The Ancient Empires

Jan 2020

Professor D'Altroy clearly knows a lot to the point where it's somehow simultaneously his biggest advantage and weakness. Obviously it's nice having a professor who is passionate about the stuff he is teaching, but he gets sidetrack really easily talking about minuscule details just because he knows them and he's excited to share as much information as he can with his students. This class is interesting in theory, but I wouldn't recommend it if you're just looking to fill the Global Core requirement (like me) unless you're really motivated. The entire history of five major ancient civilizations is a lot of history to cover and a lot to cram into your head prior to the midterm and the final. However, this is also coming from someone who only does the bare minimum in the classes not related to my major. I went to less than 10 lectures the entire semester, only did 10% of the required readings, and almost failed the midterm, but I ended up with a B+ which is a win in my books. I probably wouldn't have been as stressed about the class around exam time and in turn would view it in a better light if it wasn't for my own procrastination so take my view with a grain of salt. On the bright side, the exams are really broad in terms of the essay questions and he gives you practice ones beforehand that are practically the same as the ones you see on the exam. This means if you don't heed my warning and take this class anyways knowing you're a procrastinator like me then you can still pull off a decent grade by reviewing a couple of the readings really in-depth and writing outlines to the practice questions given a day before the exam. There's also a required discussion section for undergraduates, but the difficulty of that depends on the TA you get. Shoutout to Daniel because he was the best!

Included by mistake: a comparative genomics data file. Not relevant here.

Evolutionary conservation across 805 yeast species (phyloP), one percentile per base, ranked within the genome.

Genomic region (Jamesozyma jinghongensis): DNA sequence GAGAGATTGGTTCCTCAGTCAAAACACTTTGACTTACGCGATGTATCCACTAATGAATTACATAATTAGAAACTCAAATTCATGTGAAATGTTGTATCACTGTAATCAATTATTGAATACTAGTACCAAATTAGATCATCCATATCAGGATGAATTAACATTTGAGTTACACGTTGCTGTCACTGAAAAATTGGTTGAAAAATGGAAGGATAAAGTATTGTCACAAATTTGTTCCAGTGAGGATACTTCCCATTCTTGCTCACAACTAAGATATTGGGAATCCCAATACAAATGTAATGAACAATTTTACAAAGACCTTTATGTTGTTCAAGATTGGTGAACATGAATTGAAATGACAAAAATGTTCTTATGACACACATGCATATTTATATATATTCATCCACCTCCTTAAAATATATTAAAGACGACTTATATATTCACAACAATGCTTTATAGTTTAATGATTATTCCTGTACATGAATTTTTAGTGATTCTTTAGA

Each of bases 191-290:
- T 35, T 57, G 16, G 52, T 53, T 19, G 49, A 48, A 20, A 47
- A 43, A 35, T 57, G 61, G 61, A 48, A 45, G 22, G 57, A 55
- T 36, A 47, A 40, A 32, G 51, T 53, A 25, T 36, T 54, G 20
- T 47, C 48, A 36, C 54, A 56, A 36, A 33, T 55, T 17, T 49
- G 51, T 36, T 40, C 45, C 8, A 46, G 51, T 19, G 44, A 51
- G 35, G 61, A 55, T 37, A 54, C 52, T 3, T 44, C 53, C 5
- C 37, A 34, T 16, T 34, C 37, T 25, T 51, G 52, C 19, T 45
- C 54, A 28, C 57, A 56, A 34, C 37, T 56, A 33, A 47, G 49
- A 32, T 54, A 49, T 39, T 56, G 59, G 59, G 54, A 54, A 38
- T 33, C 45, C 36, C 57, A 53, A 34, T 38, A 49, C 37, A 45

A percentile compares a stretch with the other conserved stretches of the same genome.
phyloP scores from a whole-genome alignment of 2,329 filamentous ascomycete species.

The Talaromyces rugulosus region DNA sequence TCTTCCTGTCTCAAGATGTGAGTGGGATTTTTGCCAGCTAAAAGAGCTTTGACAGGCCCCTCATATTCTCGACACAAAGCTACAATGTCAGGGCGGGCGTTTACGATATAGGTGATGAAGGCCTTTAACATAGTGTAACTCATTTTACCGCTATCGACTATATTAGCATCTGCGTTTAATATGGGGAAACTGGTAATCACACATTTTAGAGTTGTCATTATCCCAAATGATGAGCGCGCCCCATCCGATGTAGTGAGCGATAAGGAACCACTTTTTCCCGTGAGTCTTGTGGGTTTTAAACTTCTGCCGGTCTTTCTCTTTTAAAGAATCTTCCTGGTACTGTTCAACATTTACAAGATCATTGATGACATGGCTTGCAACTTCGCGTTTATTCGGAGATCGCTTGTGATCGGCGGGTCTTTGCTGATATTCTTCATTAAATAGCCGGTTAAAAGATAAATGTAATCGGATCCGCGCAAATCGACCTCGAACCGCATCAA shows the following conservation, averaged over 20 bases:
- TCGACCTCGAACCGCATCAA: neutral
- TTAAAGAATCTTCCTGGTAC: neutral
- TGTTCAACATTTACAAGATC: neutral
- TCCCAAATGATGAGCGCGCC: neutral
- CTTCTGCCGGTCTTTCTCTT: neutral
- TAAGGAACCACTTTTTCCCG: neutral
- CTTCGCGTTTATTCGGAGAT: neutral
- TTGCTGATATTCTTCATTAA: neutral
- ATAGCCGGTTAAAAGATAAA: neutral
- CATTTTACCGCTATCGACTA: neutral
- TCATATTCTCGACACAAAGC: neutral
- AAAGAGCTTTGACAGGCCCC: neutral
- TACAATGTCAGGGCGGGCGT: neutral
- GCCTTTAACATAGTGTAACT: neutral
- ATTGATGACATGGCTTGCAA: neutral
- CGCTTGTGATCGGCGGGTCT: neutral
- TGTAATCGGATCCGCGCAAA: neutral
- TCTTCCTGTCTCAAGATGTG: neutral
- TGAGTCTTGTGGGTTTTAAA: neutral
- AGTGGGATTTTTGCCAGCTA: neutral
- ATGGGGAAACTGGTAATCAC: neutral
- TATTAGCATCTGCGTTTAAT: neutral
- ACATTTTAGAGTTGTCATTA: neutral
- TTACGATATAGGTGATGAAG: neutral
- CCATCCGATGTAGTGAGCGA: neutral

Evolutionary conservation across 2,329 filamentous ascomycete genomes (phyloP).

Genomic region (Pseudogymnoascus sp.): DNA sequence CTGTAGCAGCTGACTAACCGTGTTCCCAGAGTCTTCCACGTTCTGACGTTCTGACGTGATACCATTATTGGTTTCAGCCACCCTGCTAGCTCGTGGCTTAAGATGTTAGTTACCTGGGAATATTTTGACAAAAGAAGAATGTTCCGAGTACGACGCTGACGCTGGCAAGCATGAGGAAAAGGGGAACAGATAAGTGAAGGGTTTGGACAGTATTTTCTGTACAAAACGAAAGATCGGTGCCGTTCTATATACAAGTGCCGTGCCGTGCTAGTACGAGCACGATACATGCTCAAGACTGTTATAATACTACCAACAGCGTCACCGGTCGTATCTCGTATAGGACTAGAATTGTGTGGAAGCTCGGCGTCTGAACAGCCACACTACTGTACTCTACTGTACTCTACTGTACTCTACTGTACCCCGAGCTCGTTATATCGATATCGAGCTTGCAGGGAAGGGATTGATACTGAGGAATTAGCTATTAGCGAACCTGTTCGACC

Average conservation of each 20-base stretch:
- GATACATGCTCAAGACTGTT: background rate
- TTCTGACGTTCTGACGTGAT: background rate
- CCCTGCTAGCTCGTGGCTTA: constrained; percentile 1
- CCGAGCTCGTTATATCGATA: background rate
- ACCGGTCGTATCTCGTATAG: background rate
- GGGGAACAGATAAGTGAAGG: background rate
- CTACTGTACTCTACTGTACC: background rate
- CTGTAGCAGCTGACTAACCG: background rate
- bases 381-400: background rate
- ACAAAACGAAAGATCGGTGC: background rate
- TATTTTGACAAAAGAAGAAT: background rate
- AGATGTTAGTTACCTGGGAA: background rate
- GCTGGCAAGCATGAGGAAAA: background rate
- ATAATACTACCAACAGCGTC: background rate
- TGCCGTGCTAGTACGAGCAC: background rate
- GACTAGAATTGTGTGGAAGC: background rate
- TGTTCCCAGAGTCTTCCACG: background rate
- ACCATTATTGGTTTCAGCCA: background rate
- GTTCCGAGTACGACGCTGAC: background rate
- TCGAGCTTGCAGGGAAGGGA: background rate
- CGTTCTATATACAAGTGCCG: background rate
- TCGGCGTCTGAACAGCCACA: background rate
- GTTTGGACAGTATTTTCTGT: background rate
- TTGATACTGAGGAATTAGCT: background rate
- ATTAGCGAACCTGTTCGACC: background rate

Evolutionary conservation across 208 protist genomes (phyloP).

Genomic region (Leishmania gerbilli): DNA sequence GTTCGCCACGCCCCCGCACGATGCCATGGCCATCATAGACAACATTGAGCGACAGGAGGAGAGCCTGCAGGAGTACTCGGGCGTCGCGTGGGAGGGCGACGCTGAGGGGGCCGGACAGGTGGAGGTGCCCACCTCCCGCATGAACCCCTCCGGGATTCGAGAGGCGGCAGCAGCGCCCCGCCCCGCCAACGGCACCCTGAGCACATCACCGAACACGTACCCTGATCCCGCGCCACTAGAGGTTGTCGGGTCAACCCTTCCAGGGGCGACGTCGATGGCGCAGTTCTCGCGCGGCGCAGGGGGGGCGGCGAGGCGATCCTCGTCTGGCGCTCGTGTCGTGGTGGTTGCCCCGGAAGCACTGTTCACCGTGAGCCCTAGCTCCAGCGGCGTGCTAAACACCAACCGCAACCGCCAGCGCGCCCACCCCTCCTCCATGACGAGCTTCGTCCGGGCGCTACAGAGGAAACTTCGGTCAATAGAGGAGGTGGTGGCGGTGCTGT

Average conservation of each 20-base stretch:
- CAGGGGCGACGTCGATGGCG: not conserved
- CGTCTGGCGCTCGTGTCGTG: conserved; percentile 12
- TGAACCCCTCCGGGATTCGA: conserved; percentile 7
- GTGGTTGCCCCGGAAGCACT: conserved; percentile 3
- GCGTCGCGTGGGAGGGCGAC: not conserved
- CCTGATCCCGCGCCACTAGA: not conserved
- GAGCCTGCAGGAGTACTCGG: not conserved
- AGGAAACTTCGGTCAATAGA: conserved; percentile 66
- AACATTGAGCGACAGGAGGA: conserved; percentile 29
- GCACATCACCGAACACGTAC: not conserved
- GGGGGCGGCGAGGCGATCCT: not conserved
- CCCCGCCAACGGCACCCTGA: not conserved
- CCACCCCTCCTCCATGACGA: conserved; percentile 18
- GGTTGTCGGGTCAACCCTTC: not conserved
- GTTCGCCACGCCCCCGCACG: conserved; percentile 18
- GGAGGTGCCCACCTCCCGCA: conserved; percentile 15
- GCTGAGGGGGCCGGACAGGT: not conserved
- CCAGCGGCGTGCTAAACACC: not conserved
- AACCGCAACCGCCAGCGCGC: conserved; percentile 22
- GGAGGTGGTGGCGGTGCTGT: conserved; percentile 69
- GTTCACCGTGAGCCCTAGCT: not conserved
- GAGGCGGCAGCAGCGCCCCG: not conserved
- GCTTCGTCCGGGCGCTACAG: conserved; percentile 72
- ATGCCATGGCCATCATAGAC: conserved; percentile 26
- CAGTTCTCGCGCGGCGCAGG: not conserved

Dec 2011

If you are interested in the subject, do not hesitate and take this class. It's a great way to learn a lot of the details of several ancient empires and the themes that repeat or make them distinct. The key for this class are the readings: there's a lot of it to do but if you're into that sort of stuff, it's a breeze. Needless to say, I found them extremely interesting. Chad himself is a great guy, very knowledgeable and approachable, and he covers the material in a laid back way; look for when he gets to the Incas, as he has experience doing actual archaeological field work. Very interesting and entertaining at times. On the other hand, there's no discussion in class, it's just him talking with close to no pauses and no interaction. Might be a problem for you if you need hand-holding. And here's a joke I came up with: What was Ramesses II's favorite TV show? Dynasty!